Facebook on Monday launched a range of AI-powered video-calling devices, a strategic revolution for the social network giant in its bid for a slice of a market currently dominated by Amazon and Google.
“It’s been a big shift for the company,” Facebook’s vice president of consumer hardware Andrew Bosworth told AFP before the launch of “Portal”.
“We’ve seen a rise of video calling, on both Messenger and WhatsApp — it has been a tremendous trend,” he said.
The device, which will be available for pre-order in the United States from Monday, is designed to allow users to make video calls at home without having to stand immediately in front of the screen or hold a phone at arm’s length.
But the launch of a product putting a camera into homes is likely to raise privacy issues for the social media giant, which has suffered several data breaches this year involving tens of millions of user accounts.
Although Facebook acquired virtual reality headset manufacturer Oculus in 2014, this is the first time it has developed a consumer hardware product in-house.
Offering hands-free voice control, Portal comes in two sizes, a 10-inch screen which retails at $199 (173 euros) and a 15-inch version will go for $349. And to start the call, all it takes is: “Hey Portal.”
During calls, it can also play music on Spotify as well as tell children stories via augmented effects app Story Time.
And it also comes bundled with Amazon’s voice interface “Alexa”, enabling users to shop or control household appliances.
During a conversation, the integrated camera can automatically zoom out to include a second person, or be instructed to follow a certain individual as they walk around.
Facebook has moved to quickly allay security fears, saying that by keeping the processes on the actual device rather than in the cloud, the risk of hacking is lower than with a smartphone or computer.
Calls will be encrypted, and the AI technology runs locally on Portal, not on Facebook servers. It only sends voice commands to the servers after hearing, “Hey Portal”.
The camera can be blocked by a cover and the device has a button for disabling both the lens and the microphone.
A guarantor of privacy?
Security is a sensitive issue for Facebook which had 50 million of its user accounts breached by hackers last month.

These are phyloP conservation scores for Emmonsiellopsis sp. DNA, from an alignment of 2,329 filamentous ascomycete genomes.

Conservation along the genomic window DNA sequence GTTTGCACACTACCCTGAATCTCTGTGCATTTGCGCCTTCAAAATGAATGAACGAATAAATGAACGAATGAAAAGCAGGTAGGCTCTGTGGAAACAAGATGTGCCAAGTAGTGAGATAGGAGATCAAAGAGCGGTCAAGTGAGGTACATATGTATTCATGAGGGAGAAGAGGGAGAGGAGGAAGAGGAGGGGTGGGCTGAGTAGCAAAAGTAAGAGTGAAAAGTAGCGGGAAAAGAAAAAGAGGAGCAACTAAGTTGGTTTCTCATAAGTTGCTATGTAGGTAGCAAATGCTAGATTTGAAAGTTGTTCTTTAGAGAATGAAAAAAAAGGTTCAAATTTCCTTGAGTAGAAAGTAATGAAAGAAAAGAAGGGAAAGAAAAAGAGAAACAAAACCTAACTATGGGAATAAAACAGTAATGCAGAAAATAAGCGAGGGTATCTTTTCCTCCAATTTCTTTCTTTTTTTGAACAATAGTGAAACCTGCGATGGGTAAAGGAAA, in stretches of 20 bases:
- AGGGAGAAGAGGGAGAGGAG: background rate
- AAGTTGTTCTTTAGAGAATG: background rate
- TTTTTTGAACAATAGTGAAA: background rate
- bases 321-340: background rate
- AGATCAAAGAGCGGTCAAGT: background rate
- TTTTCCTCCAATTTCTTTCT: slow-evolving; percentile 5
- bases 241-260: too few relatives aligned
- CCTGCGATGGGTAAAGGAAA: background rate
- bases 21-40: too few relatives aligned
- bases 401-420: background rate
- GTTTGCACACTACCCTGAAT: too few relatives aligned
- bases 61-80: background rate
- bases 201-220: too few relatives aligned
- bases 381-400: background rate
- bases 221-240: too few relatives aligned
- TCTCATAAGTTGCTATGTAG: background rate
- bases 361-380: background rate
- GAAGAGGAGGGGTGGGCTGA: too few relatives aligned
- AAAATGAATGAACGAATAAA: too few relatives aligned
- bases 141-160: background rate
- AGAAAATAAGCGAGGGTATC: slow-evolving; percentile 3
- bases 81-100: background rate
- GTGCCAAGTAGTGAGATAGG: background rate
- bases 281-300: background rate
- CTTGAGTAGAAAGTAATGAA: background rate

Earlier in the year, it was forced to admit the personal data of tens of millions of users had been hijacked by Cambridge Analytica (CA), a British firm working for Donald Trump in 2016.
CA is accused of collecting and exploiting users’ personal data for political purposes without their consent.
Facebook has since reasserted itself as a guarantor of privacy.
“Frankly if we don’t build the hardware, I do have concerns,” Bosworth said. “You need to have abuse prevention very early on, you need to have security built in early on.”
A cautious welcome
In 2014, Facebook pushed into the world of virtual reality headsets with its acquisition of Oculus
The company worked with a US film director in order to make the camera movements feel natural, said Nick Fell, marketing director for the Portal team.
“We set out to try and make video calling so good that it feels like you’re sharing the same physical space as someone else,” he said.
Facebook representatives prefer to talk about their “mission” rather than business models and profits, but wireless speakers and video calls are a growing market.
There were 17 billion video calls on Messenger in 2017, double the number in 2016, according to official data.
Analysts reacted cautiously to the announcement, saying Facebook was late to the smart speaker market. But the technology may be a good move for future investments.
“From a market perspective there’s a good argument that for consumers, smart speakers and digital assistants are a crucial part of the future,” said Tom Morrod, a research director for consumer electronics and telecoms at IHS Markit.
“They’re the AI centrepoint of digital life or digital home. That’s why it’s a strategically important thing for Facebook to be doing.”